Germany's Daimler (OTC:DDAIF) last week unveiled a prototype of a new kind of vehicle: a battery-electric heavy truck.
The Mercedes-Benz Urban eTruck is a fully electric heavy truck with a range of up to 200 kilometers (124 miles) and a total weight (truck plus cargo) of up to 26 metric tons.
It's an impressive technical achievement. It's also, I think, a pointed message to Tesla Motors (NASDAQ:TSLA) and its investors: Tesla isn't the only auto company pushing toward an electrified future.
Not quite a tractor-trailer, but a serious heavy truck for urban use
We should make this clear up front: This isn't a tractor-trailer, though it's very likely that Daimler also has an electric tractor-trailer in the works.
Daimler showed the truck as a cab plus a bare chassis, but you'll rarely see something like that on the road. Visualize it instead with a big cargo box on that chassis -- as the kind of heavy diesel-powered delivery truck you might see in urban areas, perhaps in the early mornings.
So what is it? Simply put, it's a prototype of a vehicle that could replace those diesel-powered trucks on urban delivery routes. Daimler said that its 200-kilometer range would be sufficient for a typical daily delivery route. It expects, it said in a statement, to be mass-producing something like the Urban eTruck "at the beginning of the next decade."
While Tesla has had great success translating battery-electric technology to big luxury vehicles, battery-electric heavy trucks have been seen as a more complex problem. Fully loaded, they're much heavier than cars, meaning that they require a lot more from their batteries. To get good range with current technology, huge battery packs would be required, adding even more weight and a whole lot of expense.
Daimler said that the key to the Urban eTruck is the fact that battery technology is advancing rapidly, while costs are also falling quickly. Daimler is on track, it said, to having batteries that will allow the Urban eTruck to compete directly with diesel-powered alternatives on cost within a few years.
Even then, Daimler's electric truck will still be at a weight disadvantage to diesel: It's about 1,700 kilograms heavier than a comparable diesel truck. That means less cargo, as European Union rules currently limit these types of trucks to a total loaded weight of 25 metric tons. But Daimler expects the EU to approve a one-ton exception for trucks with "alternative drives," which will cut the eTruck's loaded-weight disadvantage to just 700 kilograms (about 1540 pounds).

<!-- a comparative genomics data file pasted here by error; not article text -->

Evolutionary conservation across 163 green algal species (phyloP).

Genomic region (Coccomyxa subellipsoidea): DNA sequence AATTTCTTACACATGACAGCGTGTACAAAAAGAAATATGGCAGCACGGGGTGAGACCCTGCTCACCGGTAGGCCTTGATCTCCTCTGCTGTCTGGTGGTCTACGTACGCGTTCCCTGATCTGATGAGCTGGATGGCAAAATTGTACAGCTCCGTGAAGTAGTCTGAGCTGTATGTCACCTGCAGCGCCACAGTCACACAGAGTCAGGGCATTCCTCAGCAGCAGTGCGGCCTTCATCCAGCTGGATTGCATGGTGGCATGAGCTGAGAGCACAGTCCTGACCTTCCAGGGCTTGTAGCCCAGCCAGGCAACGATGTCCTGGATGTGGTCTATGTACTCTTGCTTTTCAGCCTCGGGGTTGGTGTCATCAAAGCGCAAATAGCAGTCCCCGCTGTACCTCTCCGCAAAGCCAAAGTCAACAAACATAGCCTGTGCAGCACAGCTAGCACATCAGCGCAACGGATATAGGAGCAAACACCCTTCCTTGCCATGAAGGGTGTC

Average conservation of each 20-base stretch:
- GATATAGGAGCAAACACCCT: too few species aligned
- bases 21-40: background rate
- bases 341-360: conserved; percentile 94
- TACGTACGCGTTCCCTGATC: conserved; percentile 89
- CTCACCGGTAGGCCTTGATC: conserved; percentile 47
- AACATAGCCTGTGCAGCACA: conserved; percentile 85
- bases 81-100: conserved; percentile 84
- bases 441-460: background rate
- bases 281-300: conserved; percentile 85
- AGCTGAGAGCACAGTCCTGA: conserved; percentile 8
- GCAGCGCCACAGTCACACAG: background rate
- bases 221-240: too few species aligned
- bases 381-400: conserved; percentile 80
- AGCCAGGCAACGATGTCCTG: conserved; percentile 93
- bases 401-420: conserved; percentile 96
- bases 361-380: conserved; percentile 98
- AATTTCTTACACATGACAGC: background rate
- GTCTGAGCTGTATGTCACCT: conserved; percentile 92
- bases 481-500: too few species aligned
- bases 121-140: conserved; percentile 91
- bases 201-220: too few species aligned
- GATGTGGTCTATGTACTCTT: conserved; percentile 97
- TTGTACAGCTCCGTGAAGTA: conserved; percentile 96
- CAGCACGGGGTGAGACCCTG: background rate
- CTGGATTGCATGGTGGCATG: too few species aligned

Daimler also made it clear that this truck isn't just a flight of fancy. It's already testing smaller electric trucks with customers in Germany, and it plans to proceed with development and testing of the Urban eTruck with the aim to have it in mass production within four or five years.
Stefan Buchner, head of Mercedes-Benz Trucks, said in a statement:
With the Mercedes-Benz Urban eTruck, we are underlining our intention to systematically developing the electric drive in trucks to series production maturity. This means that we will begin to integrate customers, so as to gain valuable joint experience with respect to the operating ranges and the charging infrastructure in daily transport operations. Because we think the entry of this technology into the series production is already conceivable at the beginning of the next decade.
This time, Daimler is ready to defend its turf from Tesla
But why roll this thing out in the last week of July? My sense is that Daimler -- the world's oldest automaker (with Mercedes-Benz), and the world's largest manufacturer of heavy trucks -- is showing its investors that it's ready for the latest iteration of Tesla's "master plan."
A week before the Urban eTruck was revealed, CEO Elon Musk revealed his "master plan, part deux" -- essentially, the next stage of Tesla's business plan. Among other things, it included a reference to an upcoming "Tesla Semi," a heavy-duty truck that Tesla expects to unveil sometime next year.
It's already known that Mercedes-Benz (the car business) is planning a major assault on Tesla's monopoly of the "premium electric vehicles" segment. It's expected to reveal the first of (at least) four all-electric Mercedes-Benz vehicles at the Frankfurt Motor Show in September. The success of Tesla's Model S caught Mercedes and its German luxury rivals somewhat by surprise, and it has only recently began work on a serious response -- years after Tesla established a foothold on Mercedes' luxury-car turf.
I think Daimler wanted to make it very clear to Tesla (and its own investors) that it's not going to make that mistake again, that it's already developing its own electric heavy trucks -- and that this time, it will aggressively defend its market-leading position.
In other words, game on: It's your move, Tesla.